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Chris Mei's Story

I was always a nervous child.  I bit my nails, had nightmares and many anxiety-riddled sleepless nights.  I drove my parents crazy with what I called an "overactive conscience."  I would tell them of the nightmarish things I was thinking or afraid of.  It was particularly bad in the summer.  It got easier in my 20s and 30s but still moments of unease would surface. Back then, I was too busy exploring life that I guess I forgot.  Five years ago, an incident prompted the first suggestion by a doctor that I need anti-anxiety medication and so it began.

I had never needed this before, so I will get past this and get off these. Two years ago it all went dark.  I thought I knew what I was doing but what happened was a complete implosion of my consciousness.  I took days off work, returned for a short while, struggled and then freaked my brother out on the phone so much that he called my doctor and I was that night in hospital. Psych ward at the old Oakville-Trafalgar Memorial Hospital.  Eight days and nights.  The doctor switched my medication to one that specializes in Obsessive Compulsive Disorder.  And there it was; general anxiety was what I felt and could sense; the hidden nightmare is what's called "Purely Cognitive O.C.D." or "Pure-O." Horrific intrusive thoughts and cognitive repetition until everything feels "right." The world and all that it possesses, including ME, is part of my living nightmare when untreated and at its worst.  So I went inward and lived outside myself while I worked with my doctor and my cognitive-behavioural therapist to discover who I was in the first place so I could "accept it.” You see, that's what I learned from them; we don't "beat" mental health, it isn't an enemy, we must accept and adapt.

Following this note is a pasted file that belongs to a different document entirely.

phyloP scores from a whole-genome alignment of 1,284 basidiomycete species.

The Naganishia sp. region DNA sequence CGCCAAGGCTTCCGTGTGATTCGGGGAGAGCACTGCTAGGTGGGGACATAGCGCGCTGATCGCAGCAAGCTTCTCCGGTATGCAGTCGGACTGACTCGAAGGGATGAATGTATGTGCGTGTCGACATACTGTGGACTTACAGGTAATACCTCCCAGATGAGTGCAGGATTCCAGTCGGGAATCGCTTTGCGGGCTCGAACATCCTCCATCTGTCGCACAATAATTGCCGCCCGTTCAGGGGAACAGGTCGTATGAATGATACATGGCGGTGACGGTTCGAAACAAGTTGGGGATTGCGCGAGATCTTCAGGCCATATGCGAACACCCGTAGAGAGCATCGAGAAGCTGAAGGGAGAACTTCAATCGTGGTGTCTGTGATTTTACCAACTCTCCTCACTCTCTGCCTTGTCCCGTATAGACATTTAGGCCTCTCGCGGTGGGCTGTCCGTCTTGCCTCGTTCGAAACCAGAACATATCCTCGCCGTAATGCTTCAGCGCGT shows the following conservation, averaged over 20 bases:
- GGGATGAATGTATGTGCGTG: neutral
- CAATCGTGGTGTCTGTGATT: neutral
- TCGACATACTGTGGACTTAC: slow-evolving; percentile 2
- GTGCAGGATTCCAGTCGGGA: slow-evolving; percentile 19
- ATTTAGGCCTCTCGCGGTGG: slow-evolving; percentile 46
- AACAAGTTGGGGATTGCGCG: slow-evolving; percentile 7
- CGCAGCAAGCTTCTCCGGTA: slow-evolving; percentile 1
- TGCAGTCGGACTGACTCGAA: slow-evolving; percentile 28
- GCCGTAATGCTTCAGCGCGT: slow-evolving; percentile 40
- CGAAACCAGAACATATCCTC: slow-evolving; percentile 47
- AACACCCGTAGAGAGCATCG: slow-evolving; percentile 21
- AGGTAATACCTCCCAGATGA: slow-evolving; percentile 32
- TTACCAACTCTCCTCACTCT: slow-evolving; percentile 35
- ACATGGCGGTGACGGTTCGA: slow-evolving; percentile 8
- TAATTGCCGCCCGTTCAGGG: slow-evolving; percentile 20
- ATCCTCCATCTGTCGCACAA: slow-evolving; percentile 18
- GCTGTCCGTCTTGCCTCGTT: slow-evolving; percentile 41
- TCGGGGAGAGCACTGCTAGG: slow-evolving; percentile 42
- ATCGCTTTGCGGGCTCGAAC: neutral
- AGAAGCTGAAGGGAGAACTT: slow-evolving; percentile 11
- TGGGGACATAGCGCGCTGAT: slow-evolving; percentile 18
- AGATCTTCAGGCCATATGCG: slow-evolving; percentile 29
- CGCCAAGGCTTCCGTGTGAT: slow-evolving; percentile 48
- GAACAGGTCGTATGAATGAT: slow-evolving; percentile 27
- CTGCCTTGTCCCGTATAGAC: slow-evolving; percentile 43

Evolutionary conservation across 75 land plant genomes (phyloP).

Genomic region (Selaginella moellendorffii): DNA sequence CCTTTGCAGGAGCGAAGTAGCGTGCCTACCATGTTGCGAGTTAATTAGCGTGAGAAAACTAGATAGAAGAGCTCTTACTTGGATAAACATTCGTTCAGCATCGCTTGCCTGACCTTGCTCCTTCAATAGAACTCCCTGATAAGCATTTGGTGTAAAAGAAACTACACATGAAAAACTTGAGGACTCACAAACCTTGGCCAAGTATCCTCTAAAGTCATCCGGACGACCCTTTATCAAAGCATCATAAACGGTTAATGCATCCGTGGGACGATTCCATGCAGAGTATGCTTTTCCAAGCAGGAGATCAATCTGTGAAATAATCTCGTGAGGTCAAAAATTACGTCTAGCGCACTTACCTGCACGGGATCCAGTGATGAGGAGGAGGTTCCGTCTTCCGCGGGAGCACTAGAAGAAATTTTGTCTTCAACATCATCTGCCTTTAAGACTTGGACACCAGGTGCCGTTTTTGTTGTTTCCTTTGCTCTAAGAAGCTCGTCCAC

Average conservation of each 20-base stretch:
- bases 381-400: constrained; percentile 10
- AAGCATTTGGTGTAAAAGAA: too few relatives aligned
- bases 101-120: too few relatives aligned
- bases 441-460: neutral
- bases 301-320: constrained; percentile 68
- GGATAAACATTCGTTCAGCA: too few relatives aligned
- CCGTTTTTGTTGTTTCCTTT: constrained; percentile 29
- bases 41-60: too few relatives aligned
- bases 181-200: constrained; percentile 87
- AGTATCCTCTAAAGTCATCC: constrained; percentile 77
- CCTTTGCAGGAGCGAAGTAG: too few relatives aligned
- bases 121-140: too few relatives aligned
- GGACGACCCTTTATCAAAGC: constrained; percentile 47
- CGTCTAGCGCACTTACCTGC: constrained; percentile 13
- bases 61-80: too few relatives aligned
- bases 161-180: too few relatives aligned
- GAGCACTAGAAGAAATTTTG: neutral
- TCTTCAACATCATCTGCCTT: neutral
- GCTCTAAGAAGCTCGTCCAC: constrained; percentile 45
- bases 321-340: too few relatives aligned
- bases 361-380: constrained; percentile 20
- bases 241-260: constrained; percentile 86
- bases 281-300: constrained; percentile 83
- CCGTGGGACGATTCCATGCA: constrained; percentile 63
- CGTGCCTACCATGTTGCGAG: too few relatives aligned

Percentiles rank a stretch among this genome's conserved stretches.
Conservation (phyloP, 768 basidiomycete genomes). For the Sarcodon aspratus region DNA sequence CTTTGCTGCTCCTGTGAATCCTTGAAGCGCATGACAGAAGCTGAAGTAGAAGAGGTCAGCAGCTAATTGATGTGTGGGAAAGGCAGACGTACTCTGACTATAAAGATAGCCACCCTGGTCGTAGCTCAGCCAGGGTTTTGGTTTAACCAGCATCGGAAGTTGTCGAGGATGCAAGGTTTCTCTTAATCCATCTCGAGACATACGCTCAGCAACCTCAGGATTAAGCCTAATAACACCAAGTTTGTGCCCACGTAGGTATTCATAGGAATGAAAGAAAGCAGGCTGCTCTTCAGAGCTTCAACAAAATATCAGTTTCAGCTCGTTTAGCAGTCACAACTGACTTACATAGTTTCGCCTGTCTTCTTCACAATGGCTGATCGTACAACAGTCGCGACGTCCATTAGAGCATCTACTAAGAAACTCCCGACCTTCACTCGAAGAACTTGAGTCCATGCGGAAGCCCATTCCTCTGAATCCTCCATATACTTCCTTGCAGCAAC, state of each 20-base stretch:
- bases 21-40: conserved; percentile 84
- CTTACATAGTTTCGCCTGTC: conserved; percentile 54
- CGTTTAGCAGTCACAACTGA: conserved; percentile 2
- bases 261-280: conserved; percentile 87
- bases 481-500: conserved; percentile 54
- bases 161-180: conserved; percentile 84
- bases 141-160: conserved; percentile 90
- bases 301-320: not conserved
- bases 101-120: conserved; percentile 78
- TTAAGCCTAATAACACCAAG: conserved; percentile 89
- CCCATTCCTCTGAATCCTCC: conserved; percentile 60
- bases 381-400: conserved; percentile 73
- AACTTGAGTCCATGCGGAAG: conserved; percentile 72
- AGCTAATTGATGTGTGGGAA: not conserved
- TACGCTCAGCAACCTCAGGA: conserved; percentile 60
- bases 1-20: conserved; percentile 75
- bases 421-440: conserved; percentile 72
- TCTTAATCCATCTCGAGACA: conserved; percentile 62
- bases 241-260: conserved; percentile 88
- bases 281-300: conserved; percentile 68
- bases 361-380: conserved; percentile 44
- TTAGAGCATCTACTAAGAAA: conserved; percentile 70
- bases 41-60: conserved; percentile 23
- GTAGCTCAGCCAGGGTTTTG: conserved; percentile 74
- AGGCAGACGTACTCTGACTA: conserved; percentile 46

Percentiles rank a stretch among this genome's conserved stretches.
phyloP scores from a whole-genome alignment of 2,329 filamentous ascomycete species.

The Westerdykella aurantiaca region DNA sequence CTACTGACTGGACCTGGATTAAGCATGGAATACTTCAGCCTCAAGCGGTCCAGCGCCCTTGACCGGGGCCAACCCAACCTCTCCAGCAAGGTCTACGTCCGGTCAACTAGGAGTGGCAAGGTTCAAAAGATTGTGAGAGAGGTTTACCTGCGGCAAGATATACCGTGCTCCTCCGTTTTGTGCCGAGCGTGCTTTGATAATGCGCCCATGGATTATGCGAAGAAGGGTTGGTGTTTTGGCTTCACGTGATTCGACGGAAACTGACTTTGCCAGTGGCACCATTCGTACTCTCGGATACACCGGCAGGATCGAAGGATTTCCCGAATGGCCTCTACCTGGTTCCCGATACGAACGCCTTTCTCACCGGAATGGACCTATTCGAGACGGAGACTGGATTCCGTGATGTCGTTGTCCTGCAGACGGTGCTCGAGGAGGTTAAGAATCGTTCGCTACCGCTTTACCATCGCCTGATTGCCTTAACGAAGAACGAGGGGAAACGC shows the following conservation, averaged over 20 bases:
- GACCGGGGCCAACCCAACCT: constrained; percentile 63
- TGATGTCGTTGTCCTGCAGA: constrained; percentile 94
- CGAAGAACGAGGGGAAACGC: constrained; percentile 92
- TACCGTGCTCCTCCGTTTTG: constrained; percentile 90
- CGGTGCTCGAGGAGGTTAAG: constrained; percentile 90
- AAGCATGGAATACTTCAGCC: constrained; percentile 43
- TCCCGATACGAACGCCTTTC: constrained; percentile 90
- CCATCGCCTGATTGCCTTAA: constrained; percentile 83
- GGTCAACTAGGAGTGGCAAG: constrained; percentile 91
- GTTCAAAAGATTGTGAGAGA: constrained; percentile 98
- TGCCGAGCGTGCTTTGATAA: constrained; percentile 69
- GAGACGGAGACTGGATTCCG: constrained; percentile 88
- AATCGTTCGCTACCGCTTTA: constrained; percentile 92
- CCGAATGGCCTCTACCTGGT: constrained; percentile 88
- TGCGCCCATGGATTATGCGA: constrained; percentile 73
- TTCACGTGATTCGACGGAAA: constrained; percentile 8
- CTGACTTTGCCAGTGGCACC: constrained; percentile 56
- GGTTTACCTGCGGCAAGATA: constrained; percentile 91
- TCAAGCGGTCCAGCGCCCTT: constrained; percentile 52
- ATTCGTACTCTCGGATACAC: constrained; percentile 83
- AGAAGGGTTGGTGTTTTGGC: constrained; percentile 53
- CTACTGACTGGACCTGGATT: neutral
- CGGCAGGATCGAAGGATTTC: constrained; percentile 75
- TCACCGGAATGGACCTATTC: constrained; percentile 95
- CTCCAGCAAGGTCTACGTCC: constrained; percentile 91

I see things now in terms of Yin and Yang where I stay focused on the "middle road." Mental health is a part of life as a human and it can break or become infected just like other injuries and illnesses.  People take pride in the "broken arm" but hide "broken emotions." We tell work when we have the flu but not when we have a "dark day." I was fortunate that my company takes this issue VERY seriously and I was supported to the highest level.  I want this NOT to be the exception but the accepted norm for all.

Chris Mei
National Weather Host at The Weather Network and CBC News Network

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